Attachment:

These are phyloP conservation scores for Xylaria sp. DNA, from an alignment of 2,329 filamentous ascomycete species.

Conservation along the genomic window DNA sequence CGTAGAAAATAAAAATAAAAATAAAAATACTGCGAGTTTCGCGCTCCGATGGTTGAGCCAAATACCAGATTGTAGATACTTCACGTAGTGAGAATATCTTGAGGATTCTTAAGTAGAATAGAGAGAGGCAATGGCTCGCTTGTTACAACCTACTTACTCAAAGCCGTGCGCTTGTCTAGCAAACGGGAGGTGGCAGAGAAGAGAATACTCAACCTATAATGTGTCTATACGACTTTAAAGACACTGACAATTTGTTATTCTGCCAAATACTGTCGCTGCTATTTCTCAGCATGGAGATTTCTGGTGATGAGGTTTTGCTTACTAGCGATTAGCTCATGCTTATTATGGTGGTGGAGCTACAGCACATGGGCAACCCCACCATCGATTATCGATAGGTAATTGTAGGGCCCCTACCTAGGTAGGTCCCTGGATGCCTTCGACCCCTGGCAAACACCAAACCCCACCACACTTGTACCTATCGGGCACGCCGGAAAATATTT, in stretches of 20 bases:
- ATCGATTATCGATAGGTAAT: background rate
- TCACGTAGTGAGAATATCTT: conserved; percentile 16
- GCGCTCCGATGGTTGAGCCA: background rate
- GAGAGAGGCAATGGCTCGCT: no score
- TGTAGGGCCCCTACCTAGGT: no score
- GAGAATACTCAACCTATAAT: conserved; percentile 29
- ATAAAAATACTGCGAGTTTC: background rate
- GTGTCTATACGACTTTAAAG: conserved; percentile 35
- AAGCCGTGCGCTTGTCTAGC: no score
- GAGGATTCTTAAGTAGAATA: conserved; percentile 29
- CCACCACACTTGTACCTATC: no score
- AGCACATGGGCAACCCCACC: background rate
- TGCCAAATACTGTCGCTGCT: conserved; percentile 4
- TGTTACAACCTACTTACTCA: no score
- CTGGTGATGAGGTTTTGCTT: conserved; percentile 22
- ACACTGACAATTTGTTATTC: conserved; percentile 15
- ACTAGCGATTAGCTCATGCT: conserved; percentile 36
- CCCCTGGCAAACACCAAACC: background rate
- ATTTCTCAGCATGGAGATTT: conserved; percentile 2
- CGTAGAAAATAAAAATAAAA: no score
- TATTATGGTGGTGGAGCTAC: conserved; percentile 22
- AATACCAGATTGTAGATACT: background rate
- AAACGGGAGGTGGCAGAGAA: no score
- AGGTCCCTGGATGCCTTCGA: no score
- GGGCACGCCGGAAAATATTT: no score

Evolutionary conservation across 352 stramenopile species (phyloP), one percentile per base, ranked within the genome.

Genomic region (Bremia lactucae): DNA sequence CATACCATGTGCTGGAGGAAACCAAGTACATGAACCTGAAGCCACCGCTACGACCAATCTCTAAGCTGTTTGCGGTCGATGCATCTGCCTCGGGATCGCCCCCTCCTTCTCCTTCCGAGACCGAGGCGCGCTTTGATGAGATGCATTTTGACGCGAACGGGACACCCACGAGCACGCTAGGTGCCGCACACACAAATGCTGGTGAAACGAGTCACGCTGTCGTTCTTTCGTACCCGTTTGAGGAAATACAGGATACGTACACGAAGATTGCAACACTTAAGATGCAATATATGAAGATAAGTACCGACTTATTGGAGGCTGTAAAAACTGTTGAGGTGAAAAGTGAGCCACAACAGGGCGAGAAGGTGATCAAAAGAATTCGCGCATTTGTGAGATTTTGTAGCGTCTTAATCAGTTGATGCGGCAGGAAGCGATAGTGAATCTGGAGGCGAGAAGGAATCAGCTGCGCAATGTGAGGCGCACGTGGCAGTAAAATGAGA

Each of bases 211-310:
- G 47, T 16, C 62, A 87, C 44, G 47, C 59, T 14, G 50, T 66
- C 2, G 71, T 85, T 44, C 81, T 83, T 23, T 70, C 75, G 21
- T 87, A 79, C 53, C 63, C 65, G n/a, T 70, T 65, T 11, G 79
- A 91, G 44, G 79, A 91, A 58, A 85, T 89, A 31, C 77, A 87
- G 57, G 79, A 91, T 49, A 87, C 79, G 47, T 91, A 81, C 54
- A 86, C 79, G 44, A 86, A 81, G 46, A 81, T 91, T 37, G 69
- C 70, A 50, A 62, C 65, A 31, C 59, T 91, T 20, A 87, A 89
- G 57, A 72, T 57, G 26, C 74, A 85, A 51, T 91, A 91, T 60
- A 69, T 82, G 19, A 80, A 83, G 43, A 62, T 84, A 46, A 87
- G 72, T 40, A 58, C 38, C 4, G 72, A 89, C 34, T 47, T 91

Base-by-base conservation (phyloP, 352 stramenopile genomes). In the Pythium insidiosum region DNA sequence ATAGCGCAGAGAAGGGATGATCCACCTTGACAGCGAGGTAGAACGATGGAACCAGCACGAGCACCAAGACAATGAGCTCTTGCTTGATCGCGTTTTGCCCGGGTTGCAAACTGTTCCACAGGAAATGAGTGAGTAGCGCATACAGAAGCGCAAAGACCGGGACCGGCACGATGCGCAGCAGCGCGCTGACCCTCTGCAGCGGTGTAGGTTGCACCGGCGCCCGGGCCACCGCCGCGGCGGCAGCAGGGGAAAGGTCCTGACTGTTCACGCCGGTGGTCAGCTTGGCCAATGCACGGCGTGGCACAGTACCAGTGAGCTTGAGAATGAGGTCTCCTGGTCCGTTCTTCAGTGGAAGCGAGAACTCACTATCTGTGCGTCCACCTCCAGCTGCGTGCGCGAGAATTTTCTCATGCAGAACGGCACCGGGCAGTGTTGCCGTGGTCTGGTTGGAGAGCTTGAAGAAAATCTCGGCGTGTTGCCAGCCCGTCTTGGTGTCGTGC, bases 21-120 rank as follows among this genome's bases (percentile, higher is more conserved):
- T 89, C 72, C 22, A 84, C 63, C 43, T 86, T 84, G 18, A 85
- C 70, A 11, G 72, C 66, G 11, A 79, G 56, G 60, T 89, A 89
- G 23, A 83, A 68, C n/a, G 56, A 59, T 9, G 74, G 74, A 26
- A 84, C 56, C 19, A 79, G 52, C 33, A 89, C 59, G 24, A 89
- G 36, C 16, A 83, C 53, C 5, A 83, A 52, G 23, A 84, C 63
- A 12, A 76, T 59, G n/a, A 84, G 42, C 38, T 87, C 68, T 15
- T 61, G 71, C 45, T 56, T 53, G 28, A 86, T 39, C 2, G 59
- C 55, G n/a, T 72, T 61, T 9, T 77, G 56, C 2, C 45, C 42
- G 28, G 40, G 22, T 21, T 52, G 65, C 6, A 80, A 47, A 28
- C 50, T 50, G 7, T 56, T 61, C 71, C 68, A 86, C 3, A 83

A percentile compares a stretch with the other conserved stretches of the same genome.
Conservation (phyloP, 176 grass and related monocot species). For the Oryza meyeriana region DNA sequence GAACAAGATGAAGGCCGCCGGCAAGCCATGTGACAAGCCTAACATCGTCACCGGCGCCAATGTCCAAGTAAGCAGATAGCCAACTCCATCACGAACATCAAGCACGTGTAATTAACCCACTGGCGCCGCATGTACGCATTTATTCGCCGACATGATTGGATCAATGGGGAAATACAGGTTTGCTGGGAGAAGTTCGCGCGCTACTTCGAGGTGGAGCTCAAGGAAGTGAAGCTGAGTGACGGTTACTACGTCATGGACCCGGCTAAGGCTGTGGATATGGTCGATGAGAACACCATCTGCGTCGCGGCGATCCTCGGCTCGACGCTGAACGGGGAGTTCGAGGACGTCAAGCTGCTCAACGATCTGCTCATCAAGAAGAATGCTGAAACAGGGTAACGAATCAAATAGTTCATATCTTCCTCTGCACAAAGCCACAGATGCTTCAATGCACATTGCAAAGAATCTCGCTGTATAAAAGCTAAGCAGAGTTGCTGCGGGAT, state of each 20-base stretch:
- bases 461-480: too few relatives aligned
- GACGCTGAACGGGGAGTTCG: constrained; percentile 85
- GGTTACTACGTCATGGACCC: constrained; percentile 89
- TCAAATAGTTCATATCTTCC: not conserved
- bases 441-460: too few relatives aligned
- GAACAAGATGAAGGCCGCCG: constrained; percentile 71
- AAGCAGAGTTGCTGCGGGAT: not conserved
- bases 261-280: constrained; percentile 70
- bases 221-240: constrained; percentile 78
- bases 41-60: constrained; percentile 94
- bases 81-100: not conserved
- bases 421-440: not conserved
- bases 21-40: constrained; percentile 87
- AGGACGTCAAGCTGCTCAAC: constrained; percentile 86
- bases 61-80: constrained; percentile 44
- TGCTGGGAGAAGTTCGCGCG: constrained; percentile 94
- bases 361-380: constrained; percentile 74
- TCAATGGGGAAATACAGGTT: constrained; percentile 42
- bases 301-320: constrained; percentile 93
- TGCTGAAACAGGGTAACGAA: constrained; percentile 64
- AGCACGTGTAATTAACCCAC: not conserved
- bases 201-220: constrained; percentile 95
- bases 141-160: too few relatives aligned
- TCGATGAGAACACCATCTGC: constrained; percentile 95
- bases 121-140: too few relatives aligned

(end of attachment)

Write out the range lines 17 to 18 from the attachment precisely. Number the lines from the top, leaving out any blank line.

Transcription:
- CTGGTGATGAGGTTTTGCTT: conserved; percentile 22
- ACACTGACAATTTGTTATTC: conserved; percentile 15